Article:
The second issue was that the latest "Fall Creators Update" of Windows 10 appears to have deleted Image for Windows from the Troubleshooting menu. Is that normal?

Mary, I was not thinking about recording the image to CD's, at around 650MB per disc this would require over 30 CDs, completely impractical.
Russell
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Re: Restoring Win 10 image from CD

Postby TeraByte Support(PP) » Tue Dec 05, 2017 2:47 pm

It would still toggle the Simple Operations mode. It just wouldn't be able to save the changed setting. Simple Operations mode being enabled or not shouldn't affect whether IFD can see the USB drives. Generally, better results (and performance) are seen with IFL or TBWinRE/PE when using USB drives.

Depending on how Windows gets updated/upgraded, it can change how the updated menu item is seen or even if it's included. It may still be there and not shown in the menu (e.g. you could boot the Command Prompt option and still get it). Or it could be gone because the WinRE file itself was updated and replaced the existing version. Both of these issues are normal. You should be able to add IFW to WinRE again and fix it.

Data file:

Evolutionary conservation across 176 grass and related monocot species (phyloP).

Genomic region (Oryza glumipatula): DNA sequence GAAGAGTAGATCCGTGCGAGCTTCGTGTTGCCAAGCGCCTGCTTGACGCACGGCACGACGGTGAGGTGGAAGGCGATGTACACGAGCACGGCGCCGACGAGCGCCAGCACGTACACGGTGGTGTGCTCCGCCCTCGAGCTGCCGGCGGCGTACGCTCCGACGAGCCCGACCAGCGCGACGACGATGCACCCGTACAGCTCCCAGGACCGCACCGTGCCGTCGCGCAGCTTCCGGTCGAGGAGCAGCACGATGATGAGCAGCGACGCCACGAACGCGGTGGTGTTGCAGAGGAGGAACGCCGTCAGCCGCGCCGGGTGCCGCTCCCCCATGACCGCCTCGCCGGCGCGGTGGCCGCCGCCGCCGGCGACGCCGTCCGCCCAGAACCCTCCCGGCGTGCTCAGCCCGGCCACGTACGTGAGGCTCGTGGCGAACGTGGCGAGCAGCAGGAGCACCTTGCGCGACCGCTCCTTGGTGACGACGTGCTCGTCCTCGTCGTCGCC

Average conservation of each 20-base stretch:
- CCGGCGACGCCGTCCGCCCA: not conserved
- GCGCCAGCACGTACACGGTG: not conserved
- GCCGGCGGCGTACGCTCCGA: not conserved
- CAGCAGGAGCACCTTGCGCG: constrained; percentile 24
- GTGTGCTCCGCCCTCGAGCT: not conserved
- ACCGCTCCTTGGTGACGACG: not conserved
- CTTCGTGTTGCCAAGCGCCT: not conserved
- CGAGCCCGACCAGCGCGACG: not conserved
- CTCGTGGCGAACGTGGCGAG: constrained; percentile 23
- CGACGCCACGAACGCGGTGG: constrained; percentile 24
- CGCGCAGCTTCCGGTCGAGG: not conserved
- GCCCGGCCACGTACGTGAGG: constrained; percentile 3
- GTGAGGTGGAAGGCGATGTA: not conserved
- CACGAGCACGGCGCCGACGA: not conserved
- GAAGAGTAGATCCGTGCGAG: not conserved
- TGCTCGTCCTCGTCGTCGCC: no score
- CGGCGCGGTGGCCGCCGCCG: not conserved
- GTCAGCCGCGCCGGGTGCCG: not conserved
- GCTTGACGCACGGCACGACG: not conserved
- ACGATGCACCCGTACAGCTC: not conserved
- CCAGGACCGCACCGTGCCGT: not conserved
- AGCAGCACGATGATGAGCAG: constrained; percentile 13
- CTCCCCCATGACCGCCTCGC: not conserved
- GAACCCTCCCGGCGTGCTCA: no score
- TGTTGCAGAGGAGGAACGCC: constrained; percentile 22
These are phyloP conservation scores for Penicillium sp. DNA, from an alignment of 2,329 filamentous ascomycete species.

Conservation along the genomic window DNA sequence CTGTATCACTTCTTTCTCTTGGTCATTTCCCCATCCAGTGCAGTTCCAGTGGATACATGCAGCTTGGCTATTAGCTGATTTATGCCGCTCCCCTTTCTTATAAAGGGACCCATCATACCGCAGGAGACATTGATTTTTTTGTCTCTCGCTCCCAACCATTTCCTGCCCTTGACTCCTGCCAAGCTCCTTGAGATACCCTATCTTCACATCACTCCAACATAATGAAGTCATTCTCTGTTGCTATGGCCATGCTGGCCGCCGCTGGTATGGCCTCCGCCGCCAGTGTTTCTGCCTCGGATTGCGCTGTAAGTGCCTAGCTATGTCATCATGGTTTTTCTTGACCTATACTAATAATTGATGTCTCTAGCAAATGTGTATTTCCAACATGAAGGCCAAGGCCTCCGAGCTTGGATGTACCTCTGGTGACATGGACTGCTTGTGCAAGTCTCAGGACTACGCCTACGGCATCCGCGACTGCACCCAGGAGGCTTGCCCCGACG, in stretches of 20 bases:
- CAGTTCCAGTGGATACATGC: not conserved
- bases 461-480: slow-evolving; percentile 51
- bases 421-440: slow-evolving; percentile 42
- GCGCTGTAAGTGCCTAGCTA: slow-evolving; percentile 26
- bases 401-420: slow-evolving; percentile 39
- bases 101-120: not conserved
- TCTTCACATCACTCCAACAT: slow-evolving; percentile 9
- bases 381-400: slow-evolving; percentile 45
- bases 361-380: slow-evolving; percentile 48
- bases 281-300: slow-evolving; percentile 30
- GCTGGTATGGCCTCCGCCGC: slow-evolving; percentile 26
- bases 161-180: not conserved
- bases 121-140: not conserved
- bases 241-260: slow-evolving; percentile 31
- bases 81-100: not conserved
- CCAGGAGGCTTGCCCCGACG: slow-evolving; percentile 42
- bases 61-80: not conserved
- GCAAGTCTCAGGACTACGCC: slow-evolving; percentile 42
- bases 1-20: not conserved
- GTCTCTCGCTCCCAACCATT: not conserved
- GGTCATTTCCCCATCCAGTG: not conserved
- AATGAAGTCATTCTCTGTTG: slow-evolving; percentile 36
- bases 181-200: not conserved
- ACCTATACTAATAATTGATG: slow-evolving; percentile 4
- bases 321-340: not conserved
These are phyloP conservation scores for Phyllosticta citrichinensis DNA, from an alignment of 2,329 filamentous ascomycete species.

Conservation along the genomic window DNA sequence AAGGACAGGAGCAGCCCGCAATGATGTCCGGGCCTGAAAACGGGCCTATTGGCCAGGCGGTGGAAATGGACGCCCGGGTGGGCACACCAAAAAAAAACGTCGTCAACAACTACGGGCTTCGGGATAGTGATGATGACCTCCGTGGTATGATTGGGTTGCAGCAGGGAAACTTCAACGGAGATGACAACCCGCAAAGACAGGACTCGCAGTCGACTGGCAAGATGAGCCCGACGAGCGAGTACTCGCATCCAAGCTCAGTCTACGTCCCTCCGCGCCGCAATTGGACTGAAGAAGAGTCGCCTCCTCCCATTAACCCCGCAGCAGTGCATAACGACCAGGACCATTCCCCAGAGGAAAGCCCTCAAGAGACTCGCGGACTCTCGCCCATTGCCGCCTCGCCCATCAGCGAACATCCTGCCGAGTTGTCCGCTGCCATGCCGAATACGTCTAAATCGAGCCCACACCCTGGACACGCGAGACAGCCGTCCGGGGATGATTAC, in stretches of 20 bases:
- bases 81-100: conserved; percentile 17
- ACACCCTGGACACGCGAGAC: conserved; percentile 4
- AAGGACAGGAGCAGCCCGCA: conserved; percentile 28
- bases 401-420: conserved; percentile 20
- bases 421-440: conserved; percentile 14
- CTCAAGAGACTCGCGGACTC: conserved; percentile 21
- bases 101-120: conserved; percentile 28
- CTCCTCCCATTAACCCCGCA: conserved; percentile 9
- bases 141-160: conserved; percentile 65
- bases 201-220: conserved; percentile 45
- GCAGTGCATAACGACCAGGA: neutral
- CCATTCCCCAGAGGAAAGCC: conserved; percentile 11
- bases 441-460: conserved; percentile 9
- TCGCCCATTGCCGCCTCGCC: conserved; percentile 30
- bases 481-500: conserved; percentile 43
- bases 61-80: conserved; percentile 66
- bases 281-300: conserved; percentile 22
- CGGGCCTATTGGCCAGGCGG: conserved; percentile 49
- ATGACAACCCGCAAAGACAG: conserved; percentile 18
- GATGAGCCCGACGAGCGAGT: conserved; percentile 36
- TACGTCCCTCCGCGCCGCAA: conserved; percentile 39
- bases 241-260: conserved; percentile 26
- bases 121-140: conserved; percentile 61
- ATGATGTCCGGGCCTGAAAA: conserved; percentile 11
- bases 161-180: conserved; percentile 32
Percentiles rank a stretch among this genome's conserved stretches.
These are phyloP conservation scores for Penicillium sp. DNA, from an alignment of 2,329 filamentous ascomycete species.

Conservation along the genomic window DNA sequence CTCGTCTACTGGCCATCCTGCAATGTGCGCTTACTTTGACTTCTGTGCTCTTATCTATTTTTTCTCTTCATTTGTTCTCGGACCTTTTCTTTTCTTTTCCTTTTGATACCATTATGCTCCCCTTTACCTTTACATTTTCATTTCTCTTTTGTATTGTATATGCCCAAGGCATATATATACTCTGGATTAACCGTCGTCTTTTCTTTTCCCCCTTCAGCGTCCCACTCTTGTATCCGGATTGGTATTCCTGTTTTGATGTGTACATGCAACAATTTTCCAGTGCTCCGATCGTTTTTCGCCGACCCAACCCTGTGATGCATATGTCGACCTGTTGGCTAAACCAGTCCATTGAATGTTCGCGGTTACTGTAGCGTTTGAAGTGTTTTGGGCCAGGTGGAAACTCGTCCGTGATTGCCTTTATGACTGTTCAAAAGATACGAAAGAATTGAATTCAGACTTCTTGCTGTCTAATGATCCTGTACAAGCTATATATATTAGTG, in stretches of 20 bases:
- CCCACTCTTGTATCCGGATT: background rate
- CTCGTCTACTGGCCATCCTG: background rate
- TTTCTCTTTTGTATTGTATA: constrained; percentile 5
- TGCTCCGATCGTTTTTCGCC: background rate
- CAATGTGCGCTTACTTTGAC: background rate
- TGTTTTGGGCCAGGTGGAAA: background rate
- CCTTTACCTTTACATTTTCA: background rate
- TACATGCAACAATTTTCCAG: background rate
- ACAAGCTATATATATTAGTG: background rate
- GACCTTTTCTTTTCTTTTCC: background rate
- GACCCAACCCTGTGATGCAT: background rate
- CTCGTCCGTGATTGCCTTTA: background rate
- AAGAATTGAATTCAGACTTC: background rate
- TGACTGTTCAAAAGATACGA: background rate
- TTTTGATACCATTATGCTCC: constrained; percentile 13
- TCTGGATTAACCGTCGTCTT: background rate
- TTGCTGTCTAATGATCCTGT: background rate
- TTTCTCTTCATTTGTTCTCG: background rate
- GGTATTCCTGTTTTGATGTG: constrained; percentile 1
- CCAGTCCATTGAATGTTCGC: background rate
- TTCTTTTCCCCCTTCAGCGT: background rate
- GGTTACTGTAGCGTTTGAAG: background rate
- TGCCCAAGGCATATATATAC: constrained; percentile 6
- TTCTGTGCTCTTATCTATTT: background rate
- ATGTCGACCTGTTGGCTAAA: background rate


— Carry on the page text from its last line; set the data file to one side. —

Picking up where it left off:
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Re: Restoring Win 10 image from CD

Postby rustleg » Wed Dec 06, 2017 5:58 am

Thanks for the info. Based on what you say, I'm thinking of trying IFL because once set up and working, we wouldn't be troubled by future Windows upgrades. I looked at the manual and have a few questions.

The manual presumably relates to the latest V3. At present we have only V2. If I download the trial version of V3 is it possible to do everything that the paid version does, including customised versions of the bootable USB/CD (e.g. UK keyboard) ?

I can't see any reference in the manual for UEFI booting but there is quite a bit about MBR. Is there any specific area I need to look at to make sure it will boot in UEFI mode with secure boot on?

The manual refers to a "restore disc". What is this? I presumed that installing IFL on a USB or CD would create a bootable system that could do backups or restores and wouldn't need some other medium to do restores.